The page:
The good thing about the US being behind in this particular area is that we can watch hard data roll in from countries who have loosened the MSM donor restrictions to see if there is evidence of increased public risk. If not, then perpetuating the ban is senselessly limiting the available resources for people who need blood transfusions based on an imaginary risk perpetuated by a willful disregard for evidence against it. Statistically, this would mean that more people will die from a lack of available blood than from contracting HIV from a tainted transfusion.

Any group will represent something statistically that is not true for the group as a whole. So rather than targeting a demographic that represents the highest risk, why not target the source of the problem, which in this case is being in contact with HIV any time in the previous 12 months. Anyone can catch it, anyone can spread it, and anyone can engage in the behavior that encourages both of these things. So ask the questions that determine the individual's risk rather than assuming it exists (or in the case of everyone who isn't a gay or bisexual male, assuming it doesn't exist).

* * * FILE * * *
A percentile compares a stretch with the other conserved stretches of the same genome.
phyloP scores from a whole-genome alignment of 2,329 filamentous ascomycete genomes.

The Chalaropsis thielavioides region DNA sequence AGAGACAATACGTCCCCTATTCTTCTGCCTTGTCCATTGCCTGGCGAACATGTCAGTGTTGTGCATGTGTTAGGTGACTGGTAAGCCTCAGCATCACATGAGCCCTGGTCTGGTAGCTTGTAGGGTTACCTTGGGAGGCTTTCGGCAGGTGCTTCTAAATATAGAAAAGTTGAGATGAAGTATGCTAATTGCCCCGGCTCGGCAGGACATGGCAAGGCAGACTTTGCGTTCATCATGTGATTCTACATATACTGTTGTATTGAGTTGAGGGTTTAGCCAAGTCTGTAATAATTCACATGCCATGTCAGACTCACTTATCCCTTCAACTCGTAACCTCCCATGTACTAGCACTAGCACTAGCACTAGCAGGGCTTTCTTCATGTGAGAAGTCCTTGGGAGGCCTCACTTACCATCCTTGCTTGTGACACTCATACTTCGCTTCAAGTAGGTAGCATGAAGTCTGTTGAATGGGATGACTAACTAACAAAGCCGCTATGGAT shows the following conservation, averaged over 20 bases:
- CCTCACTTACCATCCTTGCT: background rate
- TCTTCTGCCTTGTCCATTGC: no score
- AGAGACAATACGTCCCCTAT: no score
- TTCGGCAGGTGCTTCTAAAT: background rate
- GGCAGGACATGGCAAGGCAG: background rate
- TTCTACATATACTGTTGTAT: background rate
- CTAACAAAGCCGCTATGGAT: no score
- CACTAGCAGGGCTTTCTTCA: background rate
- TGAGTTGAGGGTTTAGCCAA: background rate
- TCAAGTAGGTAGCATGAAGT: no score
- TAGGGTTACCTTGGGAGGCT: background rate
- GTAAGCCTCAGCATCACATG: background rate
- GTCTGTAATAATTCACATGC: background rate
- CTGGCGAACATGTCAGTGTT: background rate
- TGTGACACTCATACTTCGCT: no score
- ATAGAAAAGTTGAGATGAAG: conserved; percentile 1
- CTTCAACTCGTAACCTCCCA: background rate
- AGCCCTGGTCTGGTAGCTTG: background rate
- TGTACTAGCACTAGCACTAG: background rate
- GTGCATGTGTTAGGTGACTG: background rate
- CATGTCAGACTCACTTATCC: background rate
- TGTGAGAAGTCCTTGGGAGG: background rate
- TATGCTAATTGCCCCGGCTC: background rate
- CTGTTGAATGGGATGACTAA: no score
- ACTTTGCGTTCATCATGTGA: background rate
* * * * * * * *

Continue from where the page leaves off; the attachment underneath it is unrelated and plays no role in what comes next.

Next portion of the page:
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The silliness here, in my opinion, is that they already test all the blood for HIV anyway, defer patients for other risky behavior anyway, and ask donors most of the pertinent questions regardless of their Kinsey scale rating anyway. If all of the systems are already in place to open donations from gay men, then why restrict further what is an already limited resource?